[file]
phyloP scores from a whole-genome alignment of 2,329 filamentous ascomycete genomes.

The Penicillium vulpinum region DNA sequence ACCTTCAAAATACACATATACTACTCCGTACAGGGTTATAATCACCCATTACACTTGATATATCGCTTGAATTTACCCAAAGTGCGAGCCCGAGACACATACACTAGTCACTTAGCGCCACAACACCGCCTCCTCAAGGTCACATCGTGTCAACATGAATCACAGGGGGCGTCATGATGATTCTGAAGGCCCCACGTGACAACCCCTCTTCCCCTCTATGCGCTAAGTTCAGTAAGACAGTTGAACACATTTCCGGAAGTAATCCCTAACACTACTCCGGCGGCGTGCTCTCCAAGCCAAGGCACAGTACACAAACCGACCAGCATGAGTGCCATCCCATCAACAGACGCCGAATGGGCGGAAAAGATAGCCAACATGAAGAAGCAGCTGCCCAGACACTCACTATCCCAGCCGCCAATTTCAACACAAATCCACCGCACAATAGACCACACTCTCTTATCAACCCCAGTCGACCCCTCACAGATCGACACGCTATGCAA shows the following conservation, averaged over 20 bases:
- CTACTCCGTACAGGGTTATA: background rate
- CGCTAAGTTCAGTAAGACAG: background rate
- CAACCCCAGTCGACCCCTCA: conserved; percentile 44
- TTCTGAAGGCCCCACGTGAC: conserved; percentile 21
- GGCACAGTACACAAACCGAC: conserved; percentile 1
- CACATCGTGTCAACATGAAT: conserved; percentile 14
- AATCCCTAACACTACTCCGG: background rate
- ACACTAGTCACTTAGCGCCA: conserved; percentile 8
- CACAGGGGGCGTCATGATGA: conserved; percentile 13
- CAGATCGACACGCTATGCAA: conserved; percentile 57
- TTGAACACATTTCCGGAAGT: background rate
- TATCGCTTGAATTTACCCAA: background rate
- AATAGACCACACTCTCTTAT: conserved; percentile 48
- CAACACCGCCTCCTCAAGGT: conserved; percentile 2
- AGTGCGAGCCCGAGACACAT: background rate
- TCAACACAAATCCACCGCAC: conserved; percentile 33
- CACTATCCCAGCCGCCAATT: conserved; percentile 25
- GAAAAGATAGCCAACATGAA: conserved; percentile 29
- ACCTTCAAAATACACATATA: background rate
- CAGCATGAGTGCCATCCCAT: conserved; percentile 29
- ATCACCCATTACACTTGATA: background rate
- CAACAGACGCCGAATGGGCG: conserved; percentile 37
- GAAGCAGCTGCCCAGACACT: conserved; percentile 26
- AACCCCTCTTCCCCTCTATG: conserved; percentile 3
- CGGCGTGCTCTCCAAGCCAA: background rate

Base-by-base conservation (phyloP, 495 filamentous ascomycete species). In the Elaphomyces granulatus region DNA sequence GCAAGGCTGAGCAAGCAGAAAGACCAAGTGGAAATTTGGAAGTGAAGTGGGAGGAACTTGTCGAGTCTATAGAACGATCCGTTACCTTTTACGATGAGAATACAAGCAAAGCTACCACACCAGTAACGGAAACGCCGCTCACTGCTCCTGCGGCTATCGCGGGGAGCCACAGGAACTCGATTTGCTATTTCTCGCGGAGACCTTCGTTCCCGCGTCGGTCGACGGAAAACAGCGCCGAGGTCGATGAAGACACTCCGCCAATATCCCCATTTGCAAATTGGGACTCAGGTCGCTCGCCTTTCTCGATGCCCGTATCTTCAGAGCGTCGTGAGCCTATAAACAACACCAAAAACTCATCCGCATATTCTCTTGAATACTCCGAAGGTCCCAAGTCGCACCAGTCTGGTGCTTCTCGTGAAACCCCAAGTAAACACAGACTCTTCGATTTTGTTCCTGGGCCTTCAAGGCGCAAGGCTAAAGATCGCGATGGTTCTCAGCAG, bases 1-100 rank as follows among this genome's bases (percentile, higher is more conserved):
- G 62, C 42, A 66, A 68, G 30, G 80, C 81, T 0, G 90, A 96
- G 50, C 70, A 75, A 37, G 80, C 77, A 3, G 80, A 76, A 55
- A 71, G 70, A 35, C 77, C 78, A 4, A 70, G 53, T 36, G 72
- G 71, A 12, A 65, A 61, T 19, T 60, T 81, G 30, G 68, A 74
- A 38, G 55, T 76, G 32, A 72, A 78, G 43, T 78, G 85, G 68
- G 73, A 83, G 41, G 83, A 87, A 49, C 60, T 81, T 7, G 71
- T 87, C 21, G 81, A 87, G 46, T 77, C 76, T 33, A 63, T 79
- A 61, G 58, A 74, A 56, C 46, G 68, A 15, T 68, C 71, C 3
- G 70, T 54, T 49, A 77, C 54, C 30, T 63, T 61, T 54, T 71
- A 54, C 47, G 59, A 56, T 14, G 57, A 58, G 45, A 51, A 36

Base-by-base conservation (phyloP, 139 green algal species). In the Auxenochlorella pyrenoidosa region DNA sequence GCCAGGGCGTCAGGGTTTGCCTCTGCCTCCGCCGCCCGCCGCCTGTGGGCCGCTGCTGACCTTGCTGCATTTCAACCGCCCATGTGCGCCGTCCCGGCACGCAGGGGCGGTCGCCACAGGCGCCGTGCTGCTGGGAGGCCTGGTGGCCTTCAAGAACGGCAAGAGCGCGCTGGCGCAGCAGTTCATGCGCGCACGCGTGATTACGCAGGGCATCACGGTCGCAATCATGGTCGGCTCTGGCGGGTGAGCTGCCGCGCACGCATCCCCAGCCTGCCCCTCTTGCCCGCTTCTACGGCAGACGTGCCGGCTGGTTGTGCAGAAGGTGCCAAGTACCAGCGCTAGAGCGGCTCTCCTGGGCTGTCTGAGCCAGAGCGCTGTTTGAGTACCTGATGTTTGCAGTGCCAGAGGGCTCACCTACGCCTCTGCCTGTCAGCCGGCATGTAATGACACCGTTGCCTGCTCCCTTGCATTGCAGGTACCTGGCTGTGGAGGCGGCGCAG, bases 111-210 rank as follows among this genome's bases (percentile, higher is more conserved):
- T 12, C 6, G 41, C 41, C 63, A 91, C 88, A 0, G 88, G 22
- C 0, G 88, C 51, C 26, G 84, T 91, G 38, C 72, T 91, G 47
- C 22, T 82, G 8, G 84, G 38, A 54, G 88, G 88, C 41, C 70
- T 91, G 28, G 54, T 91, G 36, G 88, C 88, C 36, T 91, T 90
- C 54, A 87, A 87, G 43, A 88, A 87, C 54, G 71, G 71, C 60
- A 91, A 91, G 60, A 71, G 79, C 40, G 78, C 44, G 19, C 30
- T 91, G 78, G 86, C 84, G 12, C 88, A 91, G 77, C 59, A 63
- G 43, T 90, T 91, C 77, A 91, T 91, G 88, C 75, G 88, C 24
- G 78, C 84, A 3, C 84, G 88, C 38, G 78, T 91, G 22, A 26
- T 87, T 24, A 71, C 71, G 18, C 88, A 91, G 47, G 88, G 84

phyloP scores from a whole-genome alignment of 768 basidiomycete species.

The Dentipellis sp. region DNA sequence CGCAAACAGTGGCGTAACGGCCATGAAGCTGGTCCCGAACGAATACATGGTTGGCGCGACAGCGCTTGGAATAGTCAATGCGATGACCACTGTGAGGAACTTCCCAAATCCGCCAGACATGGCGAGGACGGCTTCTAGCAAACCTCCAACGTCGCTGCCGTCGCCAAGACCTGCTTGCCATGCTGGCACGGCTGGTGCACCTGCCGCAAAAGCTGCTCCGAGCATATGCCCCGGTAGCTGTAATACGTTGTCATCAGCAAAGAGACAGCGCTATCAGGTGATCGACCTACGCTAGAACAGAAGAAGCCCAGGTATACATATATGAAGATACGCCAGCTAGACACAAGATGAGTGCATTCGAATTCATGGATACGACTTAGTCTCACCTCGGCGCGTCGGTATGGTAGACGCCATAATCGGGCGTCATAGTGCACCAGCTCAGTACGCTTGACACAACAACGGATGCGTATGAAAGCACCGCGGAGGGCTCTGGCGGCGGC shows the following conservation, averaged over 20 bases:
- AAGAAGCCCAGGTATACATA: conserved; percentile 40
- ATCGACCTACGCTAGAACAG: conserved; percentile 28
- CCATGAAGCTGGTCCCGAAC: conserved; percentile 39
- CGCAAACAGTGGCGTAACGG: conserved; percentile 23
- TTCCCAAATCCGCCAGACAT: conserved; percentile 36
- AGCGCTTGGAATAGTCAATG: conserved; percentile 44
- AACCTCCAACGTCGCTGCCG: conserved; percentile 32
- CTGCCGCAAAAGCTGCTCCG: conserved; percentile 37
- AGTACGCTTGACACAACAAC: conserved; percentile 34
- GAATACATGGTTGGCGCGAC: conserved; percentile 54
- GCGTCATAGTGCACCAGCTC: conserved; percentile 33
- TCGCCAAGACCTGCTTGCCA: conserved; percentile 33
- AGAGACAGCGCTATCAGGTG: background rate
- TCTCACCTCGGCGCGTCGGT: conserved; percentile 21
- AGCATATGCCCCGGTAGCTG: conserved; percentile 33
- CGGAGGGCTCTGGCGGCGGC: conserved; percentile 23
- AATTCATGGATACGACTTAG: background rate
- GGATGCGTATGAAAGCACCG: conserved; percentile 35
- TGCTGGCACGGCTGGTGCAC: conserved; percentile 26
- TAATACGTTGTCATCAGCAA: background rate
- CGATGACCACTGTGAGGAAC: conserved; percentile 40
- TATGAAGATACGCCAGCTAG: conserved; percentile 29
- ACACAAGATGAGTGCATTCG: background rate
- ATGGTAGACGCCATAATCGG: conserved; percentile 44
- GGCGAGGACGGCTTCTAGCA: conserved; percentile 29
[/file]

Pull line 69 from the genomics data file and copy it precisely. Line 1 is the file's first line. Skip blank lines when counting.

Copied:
- GGATGCGTATGAAAGCACCG: conserved; percentile 35